Following the intermission, we return to the line-up with a performance by current Poet Laureate (and samesame but different 2023 Honoured Writer) Chris Tse. Dancers Andre Lauron and Al-Gervahn Lisimoni return for this set, and Tse proves himself every bit the pop star: exceedingly charismatic, nailing the choreography, turning the removal of a jacket into a Moment™ that rightly brings the house down. There’s a distinct electricity to the room, a warmth and collective delight—it’s the closing weekend of Auckland Pride, and we’re experiencing Show Ponies in Tāmaki for the first time, and it’s stacked with queer poets, including the Poet Laureate himself. What a gift to have. What a night to hold onto.

Rebecca Hawkes takes the stage after Tse. Clad in heavy boots, skull-and-crossbones fishnet tights, a coat painted with flames, and a sequined red fedora to match, Hawkes dissects internet-exacerbated male entitlement from the inside out in a poem that is both shrewd and genuinely funny. Dancers Hayley Tekahika and Lara Chuo join Hawkes onstage, gaming chairs, fedoras, and red lightsabers in tow. All three performers really lean into the bit. The tail end we-swear-we’re-really-going-this-time-actually gag is a particular highlight, measured perfectly.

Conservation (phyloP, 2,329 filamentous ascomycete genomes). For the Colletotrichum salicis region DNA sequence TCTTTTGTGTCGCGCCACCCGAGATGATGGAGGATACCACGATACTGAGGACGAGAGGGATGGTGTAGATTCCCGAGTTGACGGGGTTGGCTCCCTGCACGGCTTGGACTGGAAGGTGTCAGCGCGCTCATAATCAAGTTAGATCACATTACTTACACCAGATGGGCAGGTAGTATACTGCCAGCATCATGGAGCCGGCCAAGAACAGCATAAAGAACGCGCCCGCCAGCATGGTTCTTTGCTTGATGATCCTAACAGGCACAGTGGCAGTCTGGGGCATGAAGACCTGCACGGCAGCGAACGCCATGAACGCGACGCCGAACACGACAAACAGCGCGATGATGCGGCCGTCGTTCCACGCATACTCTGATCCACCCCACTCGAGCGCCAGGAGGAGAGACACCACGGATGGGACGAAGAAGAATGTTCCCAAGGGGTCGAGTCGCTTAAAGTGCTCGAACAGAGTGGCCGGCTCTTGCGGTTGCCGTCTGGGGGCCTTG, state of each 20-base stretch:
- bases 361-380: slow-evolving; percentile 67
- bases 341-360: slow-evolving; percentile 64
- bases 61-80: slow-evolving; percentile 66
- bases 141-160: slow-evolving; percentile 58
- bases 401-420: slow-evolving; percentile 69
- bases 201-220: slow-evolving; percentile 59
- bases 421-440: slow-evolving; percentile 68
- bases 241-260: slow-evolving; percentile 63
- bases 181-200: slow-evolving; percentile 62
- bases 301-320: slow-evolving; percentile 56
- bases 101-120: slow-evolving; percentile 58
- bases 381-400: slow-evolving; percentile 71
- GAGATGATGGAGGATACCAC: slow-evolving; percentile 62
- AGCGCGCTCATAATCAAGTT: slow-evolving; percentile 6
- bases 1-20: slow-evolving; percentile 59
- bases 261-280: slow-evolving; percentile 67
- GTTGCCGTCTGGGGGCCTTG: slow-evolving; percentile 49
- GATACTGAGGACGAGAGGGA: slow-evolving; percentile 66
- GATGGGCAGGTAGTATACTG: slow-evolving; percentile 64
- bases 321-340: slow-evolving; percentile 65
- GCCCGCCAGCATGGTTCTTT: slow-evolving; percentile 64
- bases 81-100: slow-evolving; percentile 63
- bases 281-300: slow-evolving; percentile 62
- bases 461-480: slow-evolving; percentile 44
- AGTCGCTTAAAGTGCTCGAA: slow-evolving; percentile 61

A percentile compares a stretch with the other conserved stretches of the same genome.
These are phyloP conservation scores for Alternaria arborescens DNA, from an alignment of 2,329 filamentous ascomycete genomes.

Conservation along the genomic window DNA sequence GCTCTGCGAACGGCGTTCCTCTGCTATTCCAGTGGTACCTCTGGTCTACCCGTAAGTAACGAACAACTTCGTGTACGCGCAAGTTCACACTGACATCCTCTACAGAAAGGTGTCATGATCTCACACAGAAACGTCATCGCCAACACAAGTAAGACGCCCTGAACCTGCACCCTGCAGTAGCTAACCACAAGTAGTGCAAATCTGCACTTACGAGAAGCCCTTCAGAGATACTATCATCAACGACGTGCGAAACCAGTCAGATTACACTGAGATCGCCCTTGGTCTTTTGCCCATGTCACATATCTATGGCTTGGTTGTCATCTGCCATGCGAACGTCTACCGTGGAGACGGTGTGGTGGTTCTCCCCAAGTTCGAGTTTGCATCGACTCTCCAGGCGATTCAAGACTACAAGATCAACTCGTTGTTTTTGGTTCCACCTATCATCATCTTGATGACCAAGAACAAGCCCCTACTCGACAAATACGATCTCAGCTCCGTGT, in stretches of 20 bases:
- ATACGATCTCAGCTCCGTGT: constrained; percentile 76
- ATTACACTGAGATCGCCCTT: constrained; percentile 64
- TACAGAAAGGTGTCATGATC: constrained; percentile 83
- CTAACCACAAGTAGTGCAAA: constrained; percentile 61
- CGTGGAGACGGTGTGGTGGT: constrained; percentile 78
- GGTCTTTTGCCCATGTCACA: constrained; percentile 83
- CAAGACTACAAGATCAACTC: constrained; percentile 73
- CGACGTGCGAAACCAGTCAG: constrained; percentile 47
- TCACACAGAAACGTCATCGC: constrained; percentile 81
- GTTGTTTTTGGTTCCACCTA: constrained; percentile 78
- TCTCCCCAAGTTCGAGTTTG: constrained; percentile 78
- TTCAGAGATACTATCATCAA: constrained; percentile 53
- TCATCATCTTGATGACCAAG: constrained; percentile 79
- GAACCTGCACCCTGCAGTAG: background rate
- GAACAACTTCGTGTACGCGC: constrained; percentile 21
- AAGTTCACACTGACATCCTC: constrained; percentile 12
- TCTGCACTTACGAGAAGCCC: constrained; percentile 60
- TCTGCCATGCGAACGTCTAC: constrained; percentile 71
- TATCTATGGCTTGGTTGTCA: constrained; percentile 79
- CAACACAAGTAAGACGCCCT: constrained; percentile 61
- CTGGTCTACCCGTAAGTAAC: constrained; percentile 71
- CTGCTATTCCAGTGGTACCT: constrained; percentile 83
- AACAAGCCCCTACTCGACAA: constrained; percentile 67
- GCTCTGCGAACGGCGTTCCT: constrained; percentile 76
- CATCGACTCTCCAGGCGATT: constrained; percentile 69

The penultimate slot of the evening is filled by a performance poet on home turf: 2021 Auckland and National Slam Champion Dan Goodwin. With its zoned-in lighting design and a spectacular instrumental by Eamonn Marra, Goodwin’s performance takes on an almost cinematic quality. There is a wholeheartedness to the piece, generous and not overwrought, examining gender and the abundance of the universe, propulsive and expertly held by Goodwin. They are a distinctly open performer. Hugo Grrrl is—as, no doubt, others are—brought to tears. It’s understandable: as a witness, you can’t help wanting to meet Goodwin heart-first.

Rounding out the evening is essa may ranapiri, for whom it has been a busy evening; only a couple of hours ago, pre-7 pm show, they were giving samesame but different’s 2023 Peter Wells Lecture. Nevertheless, at this time of night, they continue to deliver. Joined onstage by Ruby Solly, who provides stellar musical accompaniment, ranapiri presents a tale centred on Echidna, for whom their most recent poetry collection was named. It makes for a perfectly balanced set: ranapiri’s smooth, measured delivery is as captivating as the aural world Solly builds. Together, they present a compelling, intricate conclusion to the show. ranapiri—and Echidna (“Echidna, Echidna”)—superbly guides the evening to its close.

When the curtain call comes, it’s to applause that goes on and on and on. It’s to cheers and utter joy. It’s to yet another crowd in Tāmaki enthralled with Show Ponies. And you know what? That energy is correct. To paraphrase an SNL icon, this—show—has—everything! And we’ll have it back any time, thanks. May the Ponies ride again.

Featured photos courtesy of Damien Levi. Emma Barnes photo courtesy of Rebecca Shaw.